Glennon had zipped a pass smoothly over the middle. White was open and caught it in stride, just as the coaches drew it up. It was the type of play the Bears need to make more often to pull the parachute cord on their NFL plummet.
And they now have a new tool in that quest.
Ten yards behind the line of scrimmage for that play and most others this summer, there’s a 360-degree video camera perched atop a skinny, 8-foot pole.
That addition to Bears practices this year marks their entry into the realm of virtual reality. As the latest NFL team to invest in the burgeoning video technology, it could help thrust them upward as they start a chapter defined by their quarterback overhaul.
The Bears mainly hope it will help them overcome the shortage of practice repetitions for Glennon, second-overall pick Mitch Trubisky and veteran Mark Sanchez. There’s also an evaluative component that’s different from conventional overhead video.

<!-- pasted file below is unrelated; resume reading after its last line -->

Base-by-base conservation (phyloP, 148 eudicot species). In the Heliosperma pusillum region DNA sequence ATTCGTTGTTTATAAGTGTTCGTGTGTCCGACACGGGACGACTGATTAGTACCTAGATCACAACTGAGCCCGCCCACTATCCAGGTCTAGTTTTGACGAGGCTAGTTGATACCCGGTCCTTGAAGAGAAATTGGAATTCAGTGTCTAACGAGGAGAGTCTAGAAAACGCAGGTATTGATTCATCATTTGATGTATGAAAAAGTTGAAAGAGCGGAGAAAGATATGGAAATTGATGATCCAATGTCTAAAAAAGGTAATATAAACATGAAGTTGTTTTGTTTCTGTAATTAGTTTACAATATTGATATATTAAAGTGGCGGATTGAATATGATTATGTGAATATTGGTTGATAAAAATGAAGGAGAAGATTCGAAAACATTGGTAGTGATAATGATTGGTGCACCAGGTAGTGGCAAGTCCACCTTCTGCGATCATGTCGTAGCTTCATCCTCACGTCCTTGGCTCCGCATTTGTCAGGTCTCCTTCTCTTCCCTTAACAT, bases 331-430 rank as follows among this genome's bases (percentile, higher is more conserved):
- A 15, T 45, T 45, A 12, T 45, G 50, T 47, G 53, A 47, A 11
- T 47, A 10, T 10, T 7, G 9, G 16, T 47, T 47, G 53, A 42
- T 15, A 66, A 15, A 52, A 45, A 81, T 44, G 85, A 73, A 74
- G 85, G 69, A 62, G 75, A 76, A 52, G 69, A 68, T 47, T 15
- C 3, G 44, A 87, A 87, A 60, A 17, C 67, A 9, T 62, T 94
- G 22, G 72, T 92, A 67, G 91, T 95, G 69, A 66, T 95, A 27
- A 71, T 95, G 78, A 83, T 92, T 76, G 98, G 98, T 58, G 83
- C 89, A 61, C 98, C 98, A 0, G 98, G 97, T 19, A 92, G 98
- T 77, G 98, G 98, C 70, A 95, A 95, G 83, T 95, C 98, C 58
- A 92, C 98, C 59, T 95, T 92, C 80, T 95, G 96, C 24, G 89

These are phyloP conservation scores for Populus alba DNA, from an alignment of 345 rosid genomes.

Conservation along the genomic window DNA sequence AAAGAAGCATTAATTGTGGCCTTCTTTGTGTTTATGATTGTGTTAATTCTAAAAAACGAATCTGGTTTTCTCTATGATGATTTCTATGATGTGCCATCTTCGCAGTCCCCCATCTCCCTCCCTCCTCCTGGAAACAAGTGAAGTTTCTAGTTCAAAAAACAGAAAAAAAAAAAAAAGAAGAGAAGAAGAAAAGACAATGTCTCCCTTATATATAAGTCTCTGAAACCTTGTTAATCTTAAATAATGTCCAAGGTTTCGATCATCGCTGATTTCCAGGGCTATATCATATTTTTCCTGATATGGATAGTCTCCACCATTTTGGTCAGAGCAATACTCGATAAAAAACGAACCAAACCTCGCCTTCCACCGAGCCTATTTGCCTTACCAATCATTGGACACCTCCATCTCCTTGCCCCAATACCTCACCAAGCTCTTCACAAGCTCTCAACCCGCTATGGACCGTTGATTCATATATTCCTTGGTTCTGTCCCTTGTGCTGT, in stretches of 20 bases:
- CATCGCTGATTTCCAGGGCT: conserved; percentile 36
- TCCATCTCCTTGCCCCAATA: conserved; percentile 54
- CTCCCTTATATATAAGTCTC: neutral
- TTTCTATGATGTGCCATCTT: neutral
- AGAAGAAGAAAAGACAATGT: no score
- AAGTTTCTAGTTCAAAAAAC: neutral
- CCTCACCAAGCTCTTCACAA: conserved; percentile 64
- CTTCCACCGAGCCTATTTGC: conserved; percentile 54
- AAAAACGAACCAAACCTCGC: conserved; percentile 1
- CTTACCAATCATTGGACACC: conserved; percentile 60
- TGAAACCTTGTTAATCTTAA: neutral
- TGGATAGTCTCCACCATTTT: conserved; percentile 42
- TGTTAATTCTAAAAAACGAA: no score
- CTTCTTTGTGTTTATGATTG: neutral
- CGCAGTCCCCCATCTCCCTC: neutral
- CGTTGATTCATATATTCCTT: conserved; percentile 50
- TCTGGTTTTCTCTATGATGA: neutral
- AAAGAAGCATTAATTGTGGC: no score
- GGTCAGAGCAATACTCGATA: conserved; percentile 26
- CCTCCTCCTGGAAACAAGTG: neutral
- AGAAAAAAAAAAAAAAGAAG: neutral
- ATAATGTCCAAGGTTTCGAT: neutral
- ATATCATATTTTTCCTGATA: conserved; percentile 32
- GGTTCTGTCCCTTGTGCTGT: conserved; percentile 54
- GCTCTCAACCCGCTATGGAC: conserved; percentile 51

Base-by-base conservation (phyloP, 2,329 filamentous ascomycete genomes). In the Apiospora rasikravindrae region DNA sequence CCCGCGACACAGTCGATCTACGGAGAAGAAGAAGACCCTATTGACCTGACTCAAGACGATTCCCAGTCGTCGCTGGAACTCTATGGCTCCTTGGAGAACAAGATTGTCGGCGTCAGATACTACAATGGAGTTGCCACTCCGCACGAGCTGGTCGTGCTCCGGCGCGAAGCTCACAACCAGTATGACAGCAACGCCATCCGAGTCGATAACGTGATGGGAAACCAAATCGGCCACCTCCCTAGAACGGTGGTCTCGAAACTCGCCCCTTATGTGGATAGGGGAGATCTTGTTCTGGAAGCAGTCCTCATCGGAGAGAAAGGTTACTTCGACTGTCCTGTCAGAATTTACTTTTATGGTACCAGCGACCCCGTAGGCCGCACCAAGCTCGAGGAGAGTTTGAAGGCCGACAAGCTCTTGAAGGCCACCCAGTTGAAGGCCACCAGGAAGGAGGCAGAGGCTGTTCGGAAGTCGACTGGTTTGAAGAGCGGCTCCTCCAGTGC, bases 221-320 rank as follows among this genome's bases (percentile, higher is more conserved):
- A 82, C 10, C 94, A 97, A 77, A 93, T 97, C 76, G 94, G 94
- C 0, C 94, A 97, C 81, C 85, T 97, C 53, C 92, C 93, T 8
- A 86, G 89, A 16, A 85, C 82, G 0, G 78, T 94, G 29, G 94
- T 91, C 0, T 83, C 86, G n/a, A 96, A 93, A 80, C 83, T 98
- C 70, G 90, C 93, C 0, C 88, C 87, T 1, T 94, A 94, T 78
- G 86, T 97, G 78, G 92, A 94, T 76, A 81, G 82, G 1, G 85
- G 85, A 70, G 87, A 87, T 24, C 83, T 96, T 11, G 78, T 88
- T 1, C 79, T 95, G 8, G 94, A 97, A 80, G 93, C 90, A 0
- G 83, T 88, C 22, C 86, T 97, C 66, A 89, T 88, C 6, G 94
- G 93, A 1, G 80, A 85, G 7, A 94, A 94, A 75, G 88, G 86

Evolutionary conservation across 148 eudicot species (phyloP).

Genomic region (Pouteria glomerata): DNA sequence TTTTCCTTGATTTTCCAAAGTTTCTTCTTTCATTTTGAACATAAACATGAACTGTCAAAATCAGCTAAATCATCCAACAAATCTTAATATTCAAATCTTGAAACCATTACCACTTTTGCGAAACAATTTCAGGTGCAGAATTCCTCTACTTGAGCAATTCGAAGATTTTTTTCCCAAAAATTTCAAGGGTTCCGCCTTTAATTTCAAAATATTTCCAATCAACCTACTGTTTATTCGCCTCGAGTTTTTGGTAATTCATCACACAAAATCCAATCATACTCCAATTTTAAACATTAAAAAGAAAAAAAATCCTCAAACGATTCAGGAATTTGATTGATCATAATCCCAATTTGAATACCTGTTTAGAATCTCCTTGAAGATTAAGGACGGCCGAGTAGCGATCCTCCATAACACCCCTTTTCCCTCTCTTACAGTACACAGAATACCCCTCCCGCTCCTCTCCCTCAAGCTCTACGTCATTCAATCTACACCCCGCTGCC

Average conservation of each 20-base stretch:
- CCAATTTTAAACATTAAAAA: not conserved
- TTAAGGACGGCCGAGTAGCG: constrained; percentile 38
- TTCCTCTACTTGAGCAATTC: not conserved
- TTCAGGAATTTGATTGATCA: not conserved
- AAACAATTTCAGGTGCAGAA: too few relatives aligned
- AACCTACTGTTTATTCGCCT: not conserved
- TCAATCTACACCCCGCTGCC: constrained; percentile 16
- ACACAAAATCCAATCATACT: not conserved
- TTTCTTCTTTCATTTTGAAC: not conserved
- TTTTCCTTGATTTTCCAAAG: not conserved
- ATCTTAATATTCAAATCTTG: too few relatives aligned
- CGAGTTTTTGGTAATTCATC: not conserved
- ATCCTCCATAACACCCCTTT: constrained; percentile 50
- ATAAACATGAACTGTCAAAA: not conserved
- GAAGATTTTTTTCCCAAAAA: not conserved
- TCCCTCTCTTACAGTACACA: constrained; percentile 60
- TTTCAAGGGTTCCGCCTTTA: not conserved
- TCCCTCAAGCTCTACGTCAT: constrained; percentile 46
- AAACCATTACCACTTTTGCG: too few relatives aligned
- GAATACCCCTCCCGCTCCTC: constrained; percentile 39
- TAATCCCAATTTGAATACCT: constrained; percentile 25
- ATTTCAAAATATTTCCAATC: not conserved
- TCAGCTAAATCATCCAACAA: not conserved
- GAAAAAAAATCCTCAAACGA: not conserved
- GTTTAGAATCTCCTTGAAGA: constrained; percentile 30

Trubisky, for example, can strap on a VR headset in the comfort of a classroom and see and hear exactly what Glennon did as he dropped back on that crisp completion Thursday.
“I’m really surprised what that technology has allowed us to do,” Trubisky said. “Especially calling plays in the huddle — I call the play, go out and practice it, and Coach can see on the screen where my eyes are going. So it has helped me with progression and timing without actually going onto the field and having to do it.”
General manager Ryan Pace began exploring the use of VR in 2016 as part of his priority to push the Bears into fledgling areas of sports science and technology. The clarity and processing time in VR technology has continued to…